Saturday, March 14, 2009

Migration types de-mystified

Recently I have been trying to help folks out with understanding the infrastructure required for various type of migrations using SCVMM and Hyper-V.

There is Network Migration, Quick Migration, SAN Migration, and soon - Live Migration.

Most people get confused when they start talking about infrastructure and what is required for each to work. Then someone mentions the VDS Hardware Provider and Windows Storage Server, and the discussion usually goes to 'Why do I require Storage Server? I don't get it.'

My quick and dirty response is:

The hitch is SAN Migration. Quick / Live Migration is easy - Failover Clustering does that.

SAN Migration requires that you have a SAN and SAN management software that hooks into VDS (the Virtual Disk Service).

You install the SAN management agent on the SCVMM server.

It is here where most folks being talking about Storage Server - as it has a VDS Hardware Provider (SAN management agent) that is VDS capable.

Like I mentioned - Quick / Live Migration is easy - it is built in, it is SAN Migration that requires infrastructure.

Now, let me get into the greater details of each type of migration and who is performing it. (yes, these are marketing terms)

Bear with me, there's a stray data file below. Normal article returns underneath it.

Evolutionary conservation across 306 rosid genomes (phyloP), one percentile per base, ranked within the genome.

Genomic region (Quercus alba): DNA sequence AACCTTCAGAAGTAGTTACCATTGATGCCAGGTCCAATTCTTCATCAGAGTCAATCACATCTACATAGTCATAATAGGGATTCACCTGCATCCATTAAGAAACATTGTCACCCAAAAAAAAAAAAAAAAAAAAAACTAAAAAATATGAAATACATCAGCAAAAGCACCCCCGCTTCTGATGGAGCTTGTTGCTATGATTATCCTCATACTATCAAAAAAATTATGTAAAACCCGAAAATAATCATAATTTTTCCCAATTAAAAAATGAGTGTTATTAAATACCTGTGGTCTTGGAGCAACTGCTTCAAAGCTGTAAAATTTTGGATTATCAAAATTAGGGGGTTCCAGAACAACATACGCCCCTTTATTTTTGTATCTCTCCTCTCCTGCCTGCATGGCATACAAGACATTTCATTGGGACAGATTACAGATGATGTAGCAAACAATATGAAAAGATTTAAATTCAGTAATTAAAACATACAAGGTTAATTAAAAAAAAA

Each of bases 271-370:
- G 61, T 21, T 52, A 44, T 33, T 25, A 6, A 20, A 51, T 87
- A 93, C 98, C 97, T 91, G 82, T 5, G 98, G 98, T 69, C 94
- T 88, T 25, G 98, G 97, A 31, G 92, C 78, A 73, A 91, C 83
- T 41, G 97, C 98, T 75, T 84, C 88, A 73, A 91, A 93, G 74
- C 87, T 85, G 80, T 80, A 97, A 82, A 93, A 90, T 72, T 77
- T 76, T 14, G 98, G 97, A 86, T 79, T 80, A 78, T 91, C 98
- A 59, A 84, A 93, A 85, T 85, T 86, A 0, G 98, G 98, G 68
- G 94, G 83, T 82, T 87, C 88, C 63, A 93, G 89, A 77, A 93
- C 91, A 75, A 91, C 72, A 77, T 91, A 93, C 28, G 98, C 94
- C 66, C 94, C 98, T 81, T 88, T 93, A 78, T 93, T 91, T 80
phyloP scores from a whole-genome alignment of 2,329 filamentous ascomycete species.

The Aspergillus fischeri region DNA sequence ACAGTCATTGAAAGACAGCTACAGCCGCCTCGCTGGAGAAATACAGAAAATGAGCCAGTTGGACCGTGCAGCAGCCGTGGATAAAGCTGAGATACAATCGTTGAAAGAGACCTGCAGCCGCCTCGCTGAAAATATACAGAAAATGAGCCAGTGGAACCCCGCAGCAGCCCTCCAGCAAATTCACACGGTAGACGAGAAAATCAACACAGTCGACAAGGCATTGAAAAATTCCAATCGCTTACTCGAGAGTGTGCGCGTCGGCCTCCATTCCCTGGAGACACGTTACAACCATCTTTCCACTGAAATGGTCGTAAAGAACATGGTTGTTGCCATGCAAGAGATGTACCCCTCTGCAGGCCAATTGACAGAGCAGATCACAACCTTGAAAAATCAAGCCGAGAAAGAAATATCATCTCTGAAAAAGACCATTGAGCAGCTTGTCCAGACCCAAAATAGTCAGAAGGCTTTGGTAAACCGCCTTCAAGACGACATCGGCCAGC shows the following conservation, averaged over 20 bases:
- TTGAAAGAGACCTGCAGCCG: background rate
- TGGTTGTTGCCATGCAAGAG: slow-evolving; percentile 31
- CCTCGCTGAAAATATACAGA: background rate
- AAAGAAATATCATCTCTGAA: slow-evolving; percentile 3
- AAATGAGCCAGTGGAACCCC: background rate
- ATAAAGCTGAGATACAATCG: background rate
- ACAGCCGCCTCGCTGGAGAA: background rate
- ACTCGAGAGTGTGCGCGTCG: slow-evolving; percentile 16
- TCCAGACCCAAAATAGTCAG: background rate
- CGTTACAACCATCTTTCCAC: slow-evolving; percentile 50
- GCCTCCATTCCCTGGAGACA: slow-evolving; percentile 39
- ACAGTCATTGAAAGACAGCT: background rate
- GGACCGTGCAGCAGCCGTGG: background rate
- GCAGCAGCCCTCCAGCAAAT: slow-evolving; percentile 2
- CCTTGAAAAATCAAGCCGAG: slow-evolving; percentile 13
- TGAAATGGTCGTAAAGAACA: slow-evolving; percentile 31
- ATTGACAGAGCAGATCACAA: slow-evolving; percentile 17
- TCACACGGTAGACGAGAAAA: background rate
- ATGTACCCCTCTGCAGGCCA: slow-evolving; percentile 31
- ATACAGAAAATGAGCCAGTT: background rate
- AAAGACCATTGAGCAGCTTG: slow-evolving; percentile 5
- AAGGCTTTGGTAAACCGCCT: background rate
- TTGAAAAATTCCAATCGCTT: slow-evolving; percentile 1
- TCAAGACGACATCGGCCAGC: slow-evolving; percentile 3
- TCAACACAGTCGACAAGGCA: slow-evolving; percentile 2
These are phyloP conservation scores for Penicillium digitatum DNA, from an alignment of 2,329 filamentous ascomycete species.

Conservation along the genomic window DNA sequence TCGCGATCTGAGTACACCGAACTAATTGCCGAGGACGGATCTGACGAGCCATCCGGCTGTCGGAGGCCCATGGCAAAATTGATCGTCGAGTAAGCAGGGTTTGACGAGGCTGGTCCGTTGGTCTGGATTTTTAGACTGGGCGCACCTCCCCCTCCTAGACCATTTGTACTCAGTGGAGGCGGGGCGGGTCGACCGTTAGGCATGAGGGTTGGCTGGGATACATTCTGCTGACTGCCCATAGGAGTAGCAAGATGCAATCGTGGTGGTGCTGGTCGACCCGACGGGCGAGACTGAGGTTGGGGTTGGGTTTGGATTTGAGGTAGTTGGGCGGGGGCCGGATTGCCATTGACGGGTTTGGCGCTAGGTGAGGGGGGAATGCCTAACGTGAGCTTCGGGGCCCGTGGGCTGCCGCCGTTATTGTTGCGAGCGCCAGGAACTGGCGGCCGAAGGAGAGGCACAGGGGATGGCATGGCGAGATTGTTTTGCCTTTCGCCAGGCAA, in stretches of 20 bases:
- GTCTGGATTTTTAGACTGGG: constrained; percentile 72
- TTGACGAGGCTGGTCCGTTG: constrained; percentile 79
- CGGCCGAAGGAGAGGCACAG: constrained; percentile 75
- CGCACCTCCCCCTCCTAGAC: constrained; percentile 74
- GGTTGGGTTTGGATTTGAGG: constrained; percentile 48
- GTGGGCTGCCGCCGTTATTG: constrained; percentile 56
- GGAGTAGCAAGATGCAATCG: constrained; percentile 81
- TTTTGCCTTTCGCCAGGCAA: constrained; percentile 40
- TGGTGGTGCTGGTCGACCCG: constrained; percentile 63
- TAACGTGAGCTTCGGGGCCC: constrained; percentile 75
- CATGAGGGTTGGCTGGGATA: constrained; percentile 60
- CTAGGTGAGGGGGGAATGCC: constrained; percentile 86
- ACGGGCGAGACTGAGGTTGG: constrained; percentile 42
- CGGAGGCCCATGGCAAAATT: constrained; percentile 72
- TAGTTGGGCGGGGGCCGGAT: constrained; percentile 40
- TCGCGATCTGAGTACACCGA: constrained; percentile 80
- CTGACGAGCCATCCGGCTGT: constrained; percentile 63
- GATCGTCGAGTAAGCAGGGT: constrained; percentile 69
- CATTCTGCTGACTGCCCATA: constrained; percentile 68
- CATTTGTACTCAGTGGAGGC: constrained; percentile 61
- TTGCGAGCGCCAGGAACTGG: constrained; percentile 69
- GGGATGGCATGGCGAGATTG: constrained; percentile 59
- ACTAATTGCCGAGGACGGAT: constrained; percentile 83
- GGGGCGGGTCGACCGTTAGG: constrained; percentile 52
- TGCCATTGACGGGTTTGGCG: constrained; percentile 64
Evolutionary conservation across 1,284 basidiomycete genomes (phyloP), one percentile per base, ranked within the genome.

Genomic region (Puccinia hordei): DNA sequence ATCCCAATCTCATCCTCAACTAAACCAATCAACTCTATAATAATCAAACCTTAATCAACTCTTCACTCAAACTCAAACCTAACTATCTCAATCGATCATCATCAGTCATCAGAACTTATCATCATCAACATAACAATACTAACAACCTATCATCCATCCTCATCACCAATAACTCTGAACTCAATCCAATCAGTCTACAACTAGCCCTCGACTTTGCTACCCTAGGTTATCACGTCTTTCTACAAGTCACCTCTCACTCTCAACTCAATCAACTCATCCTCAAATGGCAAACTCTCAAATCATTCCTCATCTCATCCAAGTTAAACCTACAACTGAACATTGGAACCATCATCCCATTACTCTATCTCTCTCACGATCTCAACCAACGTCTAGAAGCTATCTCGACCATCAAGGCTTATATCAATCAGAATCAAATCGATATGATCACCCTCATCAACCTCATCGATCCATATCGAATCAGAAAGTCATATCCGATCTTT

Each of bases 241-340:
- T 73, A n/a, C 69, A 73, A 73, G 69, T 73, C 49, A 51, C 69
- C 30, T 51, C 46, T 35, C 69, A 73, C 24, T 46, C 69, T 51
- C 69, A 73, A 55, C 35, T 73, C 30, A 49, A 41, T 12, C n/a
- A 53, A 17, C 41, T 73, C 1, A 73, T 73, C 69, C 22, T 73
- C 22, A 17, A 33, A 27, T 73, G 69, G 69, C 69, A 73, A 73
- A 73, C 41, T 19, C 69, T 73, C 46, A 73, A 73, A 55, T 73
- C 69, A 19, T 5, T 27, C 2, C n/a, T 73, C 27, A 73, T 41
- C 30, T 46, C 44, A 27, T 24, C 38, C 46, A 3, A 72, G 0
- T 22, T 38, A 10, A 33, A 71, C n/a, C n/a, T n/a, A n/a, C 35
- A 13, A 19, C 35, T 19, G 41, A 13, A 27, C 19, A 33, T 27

Network Migration and SAN Migration are specific to SCVMM.

Network Migration is the act of copying a VM over the wire, using BITS between two points (either between the Library and a Host, or a Host and a Host).

SAN Migration is the act of moving a VM between two points by detaching and reattaching a LUN (Library / Host or Host / Host)

The requirements for SAN Migration are: One VM per LUN, the SAN can be managed by SCVMM through VDS Hardware Provider software installed on the SCVMM server, all entities can talk to the SAN. SAN Migration generally involves Fiber Channel SAN connections.

Quick Migration and Live Migration are specific to Hyper-V.

Both use Failover Clustering to move a VM between two Hosts. (The SCVMM Library is not involved at all). All the requirements of Failover Clustering apply (shared storage, similar config, similar hardware, etc.).

In both cases the VM must be manged by Failover Clustering (which is included in all flavors of Hyper-V), also referred to as making the VM Highly Available.

Quick Migration is available with the v1 of Hyper-V. When a Quick Migration is triggered, Failover Clustering saves the VM, moves the ownership to the failover host, then starts the VM on the new host.

Live Migration will be available in the R2 release of Hyper-V. It is very similar to Quick Migration except that the VM is not saved - it is running during the entire operation. I am not going to go into the details in this post.

I hope that helps a few folks with clearing up the confusion between the terms, the high level technicals, and the infrastructure that you might need.

1 comment:

Nyamej said...

Thanks! Nice, concise post, worthy of a full article with diagrams which seems to be lacking on Technet (at least I have to quilt together such).